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Divorce day, pensions & financial settlement – tips from Barnett Waddingham

Monday 9th Jan marks the first working Monday of the year, which is sometimes referred to as ‘Divorce Day’ given the increased volume of divorce referrals to solicitors after the break. For many tackling the sensitive issue of divorce, financial settlement can be especially difficult, and within that pensions are often overlooked.


James Jones-Tinsley, Self-Invested Pensions Technical Specialist at consultancy Barnett Waddingham, offers three things for anyone concerned about their pension to think about:

  • Don’t let pensions sit in your blind spot: The crucial overriding message in any financial settlement on divorce is not to ignore the pensions that each of the couple have accumulated during their lifetimes (in addition to their state pensions). Depending upon what type(s) of pension the divorcing couple have, and how long they have contributed to them, the combined value of their pensions could represent their largest asset – even more so than the value of their home and its contents.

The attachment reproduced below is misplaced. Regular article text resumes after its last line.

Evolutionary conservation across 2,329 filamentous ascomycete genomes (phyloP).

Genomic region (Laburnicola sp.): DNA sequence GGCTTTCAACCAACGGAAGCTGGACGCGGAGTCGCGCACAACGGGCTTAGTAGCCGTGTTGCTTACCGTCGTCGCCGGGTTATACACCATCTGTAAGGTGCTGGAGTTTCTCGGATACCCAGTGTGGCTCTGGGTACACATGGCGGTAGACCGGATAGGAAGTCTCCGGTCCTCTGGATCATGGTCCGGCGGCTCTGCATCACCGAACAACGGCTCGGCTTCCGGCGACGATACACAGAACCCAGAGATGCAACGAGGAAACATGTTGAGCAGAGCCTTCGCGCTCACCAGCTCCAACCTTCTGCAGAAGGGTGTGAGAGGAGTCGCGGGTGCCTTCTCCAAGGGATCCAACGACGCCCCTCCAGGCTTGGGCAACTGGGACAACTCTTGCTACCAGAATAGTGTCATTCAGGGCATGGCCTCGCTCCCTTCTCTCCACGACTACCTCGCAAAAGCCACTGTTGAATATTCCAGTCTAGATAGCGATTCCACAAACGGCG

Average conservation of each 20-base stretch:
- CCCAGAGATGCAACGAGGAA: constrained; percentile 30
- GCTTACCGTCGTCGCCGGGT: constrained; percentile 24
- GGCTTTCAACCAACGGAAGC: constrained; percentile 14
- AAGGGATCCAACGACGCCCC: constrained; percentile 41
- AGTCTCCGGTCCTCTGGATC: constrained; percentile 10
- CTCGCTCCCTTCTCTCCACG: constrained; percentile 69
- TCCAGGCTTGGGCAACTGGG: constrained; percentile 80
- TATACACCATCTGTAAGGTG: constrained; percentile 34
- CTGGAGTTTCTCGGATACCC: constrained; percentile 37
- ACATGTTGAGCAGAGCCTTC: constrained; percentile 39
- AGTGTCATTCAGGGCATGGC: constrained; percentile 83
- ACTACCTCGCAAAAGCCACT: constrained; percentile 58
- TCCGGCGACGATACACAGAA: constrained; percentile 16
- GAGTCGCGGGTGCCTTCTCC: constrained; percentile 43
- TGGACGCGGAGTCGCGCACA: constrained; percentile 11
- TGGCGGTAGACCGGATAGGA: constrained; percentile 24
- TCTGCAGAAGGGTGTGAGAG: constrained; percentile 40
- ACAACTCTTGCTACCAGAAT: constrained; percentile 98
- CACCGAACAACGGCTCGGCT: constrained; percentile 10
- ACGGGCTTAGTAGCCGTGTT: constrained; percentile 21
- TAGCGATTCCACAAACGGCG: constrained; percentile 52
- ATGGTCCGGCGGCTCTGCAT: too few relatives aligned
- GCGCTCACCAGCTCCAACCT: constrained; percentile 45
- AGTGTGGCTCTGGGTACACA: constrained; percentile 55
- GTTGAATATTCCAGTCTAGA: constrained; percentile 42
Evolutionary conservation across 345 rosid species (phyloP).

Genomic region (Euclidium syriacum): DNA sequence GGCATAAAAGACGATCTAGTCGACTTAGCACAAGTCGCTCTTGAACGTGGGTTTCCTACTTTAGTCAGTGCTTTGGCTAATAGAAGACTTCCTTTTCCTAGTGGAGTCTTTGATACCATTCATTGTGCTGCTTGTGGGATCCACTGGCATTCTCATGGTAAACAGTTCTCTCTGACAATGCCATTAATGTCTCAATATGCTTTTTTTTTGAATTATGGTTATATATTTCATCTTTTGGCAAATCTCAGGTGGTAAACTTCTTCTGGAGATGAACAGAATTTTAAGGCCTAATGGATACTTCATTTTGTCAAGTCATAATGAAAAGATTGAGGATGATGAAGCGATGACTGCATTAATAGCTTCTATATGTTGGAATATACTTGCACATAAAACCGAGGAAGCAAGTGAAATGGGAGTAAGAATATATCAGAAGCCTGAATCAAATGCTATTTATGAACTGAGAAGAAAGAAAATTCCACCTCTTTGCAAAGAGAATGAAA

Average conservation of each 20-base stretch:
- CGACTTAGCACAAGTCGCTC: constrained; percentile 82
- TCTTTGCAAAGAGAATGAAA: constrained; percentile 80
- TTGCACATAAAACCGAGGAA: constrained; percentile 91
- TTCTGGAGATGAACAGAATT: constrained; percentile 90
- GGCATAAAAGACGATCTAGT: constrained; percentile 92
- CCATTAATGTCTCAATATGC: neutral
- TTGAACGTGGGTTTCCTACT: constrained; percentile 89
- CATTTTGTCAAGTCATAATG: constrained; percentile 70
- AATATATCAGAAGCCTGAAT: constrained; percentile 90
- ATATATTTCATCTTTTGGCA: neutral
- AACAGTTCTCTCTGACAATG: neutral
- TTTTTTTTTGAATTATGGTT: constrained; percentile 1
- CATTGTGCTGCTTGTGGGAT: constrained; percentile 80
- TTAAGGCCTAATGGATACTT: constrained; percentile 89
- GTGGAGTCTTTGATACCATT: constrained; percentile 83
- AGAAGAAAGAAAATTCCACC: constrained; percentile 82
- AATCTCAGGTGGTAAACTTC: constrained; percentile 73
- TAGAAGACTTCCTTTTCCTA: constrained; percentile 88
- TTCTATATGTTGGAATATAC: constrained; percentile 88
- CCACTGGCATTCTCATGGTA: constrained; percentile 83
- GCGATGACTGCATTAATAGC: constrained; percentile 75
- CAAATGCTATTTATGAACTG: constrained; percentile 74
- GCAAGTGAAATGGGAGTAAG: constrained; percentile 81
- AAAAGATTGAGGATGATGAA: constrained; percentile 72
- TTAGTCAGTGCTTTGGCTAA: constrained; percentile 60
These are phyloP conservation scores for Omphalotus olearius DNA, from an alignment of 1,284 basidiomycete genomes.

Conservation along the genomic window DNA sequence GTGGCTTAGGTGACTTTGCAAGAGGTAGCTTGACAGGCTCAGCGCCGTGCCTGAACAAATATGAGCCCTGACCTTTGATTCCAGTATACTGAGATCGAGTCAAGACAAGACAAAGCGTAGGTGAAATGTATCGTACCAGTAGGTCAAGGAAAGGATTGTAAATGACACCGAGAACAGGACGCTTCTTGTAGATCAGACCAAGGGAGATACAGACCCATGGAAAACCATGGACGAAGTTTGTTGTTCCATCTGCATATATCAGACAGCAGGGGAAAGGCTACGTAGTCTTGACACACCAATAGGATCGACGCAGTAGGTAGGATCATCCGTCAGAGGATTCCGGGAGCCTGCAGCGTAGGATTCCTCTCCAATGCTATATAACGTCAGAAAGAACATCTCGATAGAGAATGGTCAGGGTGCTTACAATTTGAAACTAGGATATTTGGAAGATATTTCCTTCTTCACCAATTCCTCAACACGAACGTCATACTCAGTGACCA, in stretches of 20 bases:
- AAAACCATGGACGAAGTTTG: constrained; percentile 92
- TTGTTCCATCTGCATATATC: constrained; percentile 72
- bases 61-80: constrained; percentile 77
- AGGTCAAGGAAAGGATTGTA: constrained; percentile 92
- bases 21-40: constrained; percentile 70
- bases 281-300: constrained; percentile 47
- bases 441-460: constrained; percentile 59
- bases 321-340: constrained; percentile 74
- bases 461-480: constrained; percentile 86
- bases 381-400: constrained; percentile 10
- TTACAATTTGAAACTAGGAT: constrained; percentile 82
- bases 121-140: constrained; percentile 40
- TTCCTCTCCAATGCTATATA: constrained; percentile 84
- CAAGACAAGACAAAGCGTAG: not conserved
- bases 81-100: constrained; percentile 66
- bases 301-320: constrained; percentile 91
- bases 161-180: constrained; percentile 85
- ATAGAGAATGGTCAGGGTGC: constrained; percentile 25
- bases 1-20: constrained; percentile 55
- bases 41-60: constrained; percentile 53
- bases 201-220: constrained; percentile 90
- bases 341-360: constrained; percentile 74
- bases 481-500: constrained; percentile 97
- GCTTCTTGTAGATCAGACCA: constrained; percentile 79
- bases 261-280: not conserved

• Spend time making sure all of the paperwork for your pensions is in order; It is important to obtain full information about each of the divorcing couple’s pensions, as early on as possible during the financial disclosure and negotiation process. The sharing of pensions on divorce has been available for over twenty years, despite each pension typically being held in the sole names of the divorcing couple. For example, where one of the couple has a ‘defined benefit’ pension (sometimes referred to as a ‘final salary’ or ‘CARE’ scheme), it may – or may not – be possible for their ex-spouse to become a ‘pension credit’ member of that scheme, as part of the pension sharing process.
  • Lean on the experts: The divorcing couple should consider appointing an independent financial adviser (IFA), as well as divorce lawyers, as early on in the disclosure and negotiation process as possible. In particular, those IFA’s who hold the “Resolution Accreditation” means that they understand how to calculate and separate couples’ finances, as well as the softer skills of negotiation, which is vital in achieving a “good” divorce outcome. In addition, they are all pensions specialists. The IFA would work in conjunction with the lawyers to provide advice on all aspects of financial planning, including pensions, mortgages and protection.